Using lucid dreams to study consciousness

Two weeks ago, I posted about a psychologist studying whether videogames were good training for lucid dreaming. Of course, a lucid dream is one in which you're aware of the fact that you're dreaming and can often control what happens. This week, New Scientist looks at how understanding brain activity during lucid dreams may shed light on the mysteries of consciousness. For example, observing what regions of the brain light up during lucid dreams may give clues about where, and how, "self-awareness" emerges. From New Scientist (painting by Salvador Dalí):

 Wikipedia En D Df Dream Caused By The Flight Of A Bumblebee Around A Pomegranate A Second Before Awakening

In 1992, Gerald Edelman at the Scripps Research Institute in La Jolla, California, proposed that there are two possible states of consciousness, which he called primary and secondary consciousness. Primary consciousness is the simple subjective experience of sensory perception and emotions, which could be applied to most animals. It's a state of "just being, feeling, floating", according to Ursula Voss at the University of Frankfurt in Germany…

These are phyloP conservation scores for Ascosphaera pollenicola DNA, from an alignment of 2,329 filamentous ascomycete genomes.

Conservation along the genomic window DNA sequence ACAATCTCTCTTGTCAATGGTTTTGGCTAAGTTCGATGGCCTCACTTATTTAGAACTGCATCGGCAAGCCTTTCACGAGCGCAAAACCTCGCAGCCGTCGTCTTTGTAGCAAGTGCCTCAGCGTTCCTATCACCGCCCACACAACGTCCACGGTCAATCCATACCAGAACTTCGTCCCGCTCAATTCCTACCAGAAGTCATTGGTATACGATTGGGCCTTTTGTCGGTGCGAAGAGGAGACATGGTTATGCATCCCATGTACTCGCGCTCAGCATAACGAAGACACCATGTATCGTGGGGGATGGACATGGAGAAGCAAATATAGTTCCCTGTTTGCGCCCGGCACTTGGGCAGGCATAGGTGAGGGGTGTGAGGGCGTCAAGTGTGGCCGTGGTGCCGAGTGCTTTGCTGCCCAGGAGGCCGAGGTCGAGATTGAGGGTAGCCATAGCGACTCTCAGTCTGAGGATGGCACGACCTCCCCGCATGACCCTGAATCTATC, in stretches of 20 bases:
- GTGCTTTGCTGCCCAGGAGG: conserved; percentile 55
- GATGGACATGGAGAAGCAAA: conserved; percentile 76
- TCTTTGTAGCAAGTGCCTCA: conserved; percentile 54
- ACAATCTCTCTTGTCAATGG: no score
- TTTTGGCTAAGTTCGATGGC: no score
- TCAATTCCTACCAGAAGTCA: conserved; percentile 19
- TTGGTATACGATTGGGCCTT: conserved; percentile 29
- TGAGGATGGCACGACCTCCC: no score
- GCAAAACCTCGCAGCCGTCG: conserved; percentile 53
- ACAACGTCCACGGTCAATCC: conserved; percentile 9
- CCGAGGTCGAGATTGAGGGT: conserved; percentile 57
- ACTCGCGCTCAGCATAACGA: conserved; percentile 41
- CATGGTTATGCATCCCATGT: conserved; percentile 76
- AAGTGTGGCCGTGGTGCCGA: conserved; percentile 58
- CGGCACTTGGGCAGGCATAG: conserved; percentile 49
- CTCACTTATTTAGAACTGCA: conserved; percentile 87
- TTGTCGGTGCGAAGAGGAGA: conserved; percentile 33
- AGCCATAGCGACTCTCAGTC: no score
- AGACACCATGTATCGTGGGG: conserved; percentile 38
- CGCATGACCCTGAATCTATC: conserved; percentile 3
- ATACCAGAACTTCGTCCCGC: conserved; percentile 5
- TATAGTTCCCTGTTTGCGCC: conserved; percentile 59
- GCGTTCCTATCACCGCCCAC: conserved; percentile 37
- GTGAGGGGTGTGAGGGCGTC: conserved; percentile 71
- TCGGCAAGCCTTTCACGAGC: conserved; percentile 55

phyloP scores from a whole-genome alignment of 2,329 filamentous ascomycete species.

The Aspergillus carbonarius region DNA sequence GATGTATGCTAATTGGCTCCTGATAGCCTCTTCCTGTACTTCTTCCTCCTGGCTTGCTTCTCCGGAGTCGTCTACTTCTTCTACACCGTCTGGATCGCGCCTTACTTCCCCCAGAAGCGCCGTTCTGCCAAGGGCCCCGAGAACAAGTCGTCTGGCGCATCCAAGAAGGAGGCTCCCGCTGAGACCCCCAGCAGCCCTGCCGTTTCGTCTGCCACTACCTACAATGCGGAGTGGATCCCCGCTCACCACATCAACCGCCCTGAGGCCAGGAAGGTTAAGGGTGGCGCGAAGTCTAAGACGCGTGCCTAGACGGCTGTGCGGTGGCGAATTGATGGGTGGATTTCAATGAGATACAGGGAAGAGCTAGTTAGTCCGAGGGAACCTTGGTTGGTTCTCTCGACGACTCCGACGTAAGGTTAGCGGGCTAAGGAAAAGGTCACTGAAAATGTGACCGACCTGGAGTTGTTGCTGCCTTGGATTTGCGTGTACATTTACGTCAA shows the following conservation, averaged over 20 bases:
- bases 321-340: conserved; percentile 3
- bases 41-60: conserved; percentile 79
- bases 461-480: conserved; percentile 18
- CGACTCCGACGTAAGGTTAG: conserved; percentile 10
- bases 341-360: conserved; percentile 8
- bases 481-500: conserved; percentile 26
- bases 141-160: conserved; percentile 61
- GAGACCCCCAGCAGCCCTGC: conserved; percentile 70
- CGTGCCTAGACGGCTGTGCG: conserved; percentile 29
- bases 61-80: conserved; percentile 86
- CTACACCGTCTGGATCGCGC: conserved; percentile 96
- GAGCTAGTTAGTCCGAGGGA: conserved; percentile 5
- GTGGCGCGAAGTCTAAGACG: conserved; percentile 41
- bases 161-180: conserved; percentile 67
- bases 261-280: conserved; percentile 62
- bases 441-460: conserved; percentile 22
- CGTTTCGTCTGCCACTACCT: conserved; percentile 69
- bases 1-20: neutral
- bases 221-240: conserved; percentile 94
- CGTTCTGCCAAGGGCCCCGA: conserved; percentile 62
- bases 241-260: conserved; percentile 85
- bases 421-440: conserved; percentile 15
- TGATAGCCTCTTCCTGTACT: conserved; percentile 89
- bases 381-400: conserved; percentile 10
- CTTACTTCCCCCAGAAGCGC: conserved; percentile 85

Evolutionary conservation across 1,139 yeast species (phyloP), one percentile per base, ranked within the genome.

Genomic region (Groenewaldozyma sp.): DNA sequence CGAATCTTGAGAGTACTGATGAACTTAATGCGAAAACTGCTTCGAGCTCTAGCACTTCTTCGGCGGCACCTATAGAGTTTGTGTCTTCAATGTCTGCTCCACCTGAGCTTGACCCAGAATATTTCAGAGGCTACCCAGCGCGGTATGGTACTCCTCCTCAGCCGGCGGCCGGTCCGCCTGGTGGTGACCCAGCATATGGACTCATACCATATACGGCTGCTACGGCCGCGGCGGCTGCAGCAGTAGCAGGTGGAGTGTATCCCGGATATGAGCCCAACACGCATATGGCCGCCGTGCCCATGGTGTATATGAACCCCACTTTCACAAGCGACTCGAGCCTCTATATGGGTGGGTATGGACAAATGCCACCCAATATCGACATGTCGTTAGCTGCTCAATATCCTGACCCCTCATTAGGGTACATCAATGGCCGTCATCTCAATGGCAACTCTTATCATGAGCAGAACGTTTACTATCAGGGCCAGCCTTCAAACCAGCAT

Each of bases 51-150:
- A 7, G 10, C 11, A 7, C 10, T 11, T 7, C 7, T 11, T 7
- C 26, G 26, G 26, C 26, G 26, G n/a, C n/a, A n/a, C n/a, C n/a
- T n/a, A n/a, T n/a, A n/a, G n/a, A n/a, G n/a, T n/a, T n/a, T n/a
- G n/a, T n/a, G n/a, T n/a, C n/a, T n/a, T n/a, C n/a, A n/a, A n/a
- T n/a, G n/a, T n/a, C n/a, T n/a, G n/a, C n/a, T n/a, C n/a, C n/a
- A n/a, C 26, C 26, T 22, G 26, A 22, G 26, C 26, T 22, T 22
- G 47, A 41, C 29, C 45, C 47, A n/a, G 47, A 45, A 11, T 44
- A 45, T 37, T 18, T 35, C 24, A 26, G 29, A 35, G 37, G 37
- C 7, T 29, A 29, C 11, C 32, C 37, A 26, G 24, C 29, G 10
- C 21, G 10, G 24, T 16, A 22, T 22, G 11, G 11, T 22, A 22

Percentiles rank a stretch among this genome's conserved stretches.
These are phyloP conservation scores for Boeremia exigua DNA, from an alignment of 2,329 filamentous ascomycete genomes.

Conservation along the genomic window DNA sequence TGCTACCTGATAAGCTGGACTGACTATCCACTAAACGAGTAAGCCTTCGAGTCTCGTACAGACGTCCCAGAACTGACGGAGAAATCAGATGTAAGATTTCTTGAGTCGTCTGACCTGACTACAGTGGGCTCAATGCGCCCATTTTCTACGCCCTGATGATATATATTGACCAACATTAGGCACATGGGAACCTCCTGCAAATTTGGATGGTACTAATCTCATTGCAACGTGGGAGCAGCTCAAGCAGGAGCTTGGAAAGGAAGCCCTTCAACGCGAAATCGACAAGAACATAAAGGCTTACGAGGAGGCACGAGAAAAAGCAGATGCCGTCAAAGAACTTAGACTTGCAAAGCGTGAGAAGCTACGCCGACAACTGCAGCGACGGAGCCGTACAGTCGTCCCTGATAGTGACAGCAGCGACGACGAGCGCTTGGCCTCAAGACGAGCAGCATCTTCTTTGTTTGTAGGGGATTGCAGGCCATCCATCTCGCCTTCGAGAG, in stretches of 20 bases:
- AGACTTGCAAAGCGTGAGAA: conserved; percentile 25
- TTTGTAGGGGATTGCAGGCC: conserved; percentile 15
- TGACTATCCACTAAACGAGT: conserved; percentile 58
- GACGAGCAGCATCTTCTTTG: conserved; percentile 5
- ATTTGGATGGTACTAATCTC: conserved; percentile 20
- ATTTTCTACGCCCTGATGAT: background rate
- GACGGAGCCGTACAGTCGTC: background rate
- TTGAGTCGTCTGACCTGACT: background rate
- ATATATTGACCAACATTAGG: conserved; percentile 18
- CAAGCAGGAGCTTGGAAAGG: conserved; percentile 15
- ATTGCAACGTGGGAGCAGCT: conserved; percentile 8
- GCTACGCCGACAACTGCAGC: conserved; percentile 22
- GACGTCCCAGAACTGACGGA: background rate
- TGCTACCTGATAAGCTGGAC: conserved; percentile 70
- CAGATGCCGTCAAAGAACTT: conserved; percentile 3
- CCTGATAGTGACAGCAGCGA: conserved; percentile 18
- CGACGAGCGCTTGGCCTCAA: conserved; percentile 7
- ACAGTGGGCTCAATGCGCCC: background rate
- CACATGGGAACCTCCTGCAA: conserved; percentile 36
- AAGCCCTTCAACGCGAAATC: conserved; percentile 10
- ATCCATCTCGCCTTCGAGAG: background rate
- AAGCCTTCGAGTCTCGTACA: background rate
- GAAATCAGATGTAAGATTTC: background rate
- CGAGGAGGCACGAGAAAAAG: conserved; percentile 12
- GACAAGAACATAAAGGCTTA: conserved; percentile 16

The mental life of your common or garden human, however, is a lot more complicated. That's because we are "aware of being aware". This allows us to reflect upon ourselves and our feelings and, in an ideal world, make insightful decisions and judgements. This state, dubbed secondary consciousness, is thought to be unique to humans.

With their increased self-awareness, lucid dreams share certain aspects of secondary consciousness, so researchers are now vying to observe what happens in the brain when someone "wakes up" within their dream, and whether they exhibit any further signatures of consciousness. "It's a very interesting leap because it can show you exactly what occurs if you jump from limited consciousness to very high consciousness," says Victor Spoormaker of the Max Planck Institute of Psychiatry, Munich, Germany. "This should be one of the main themes of lucid dream research."

"Want to find your mind? Learn to direct your dreams"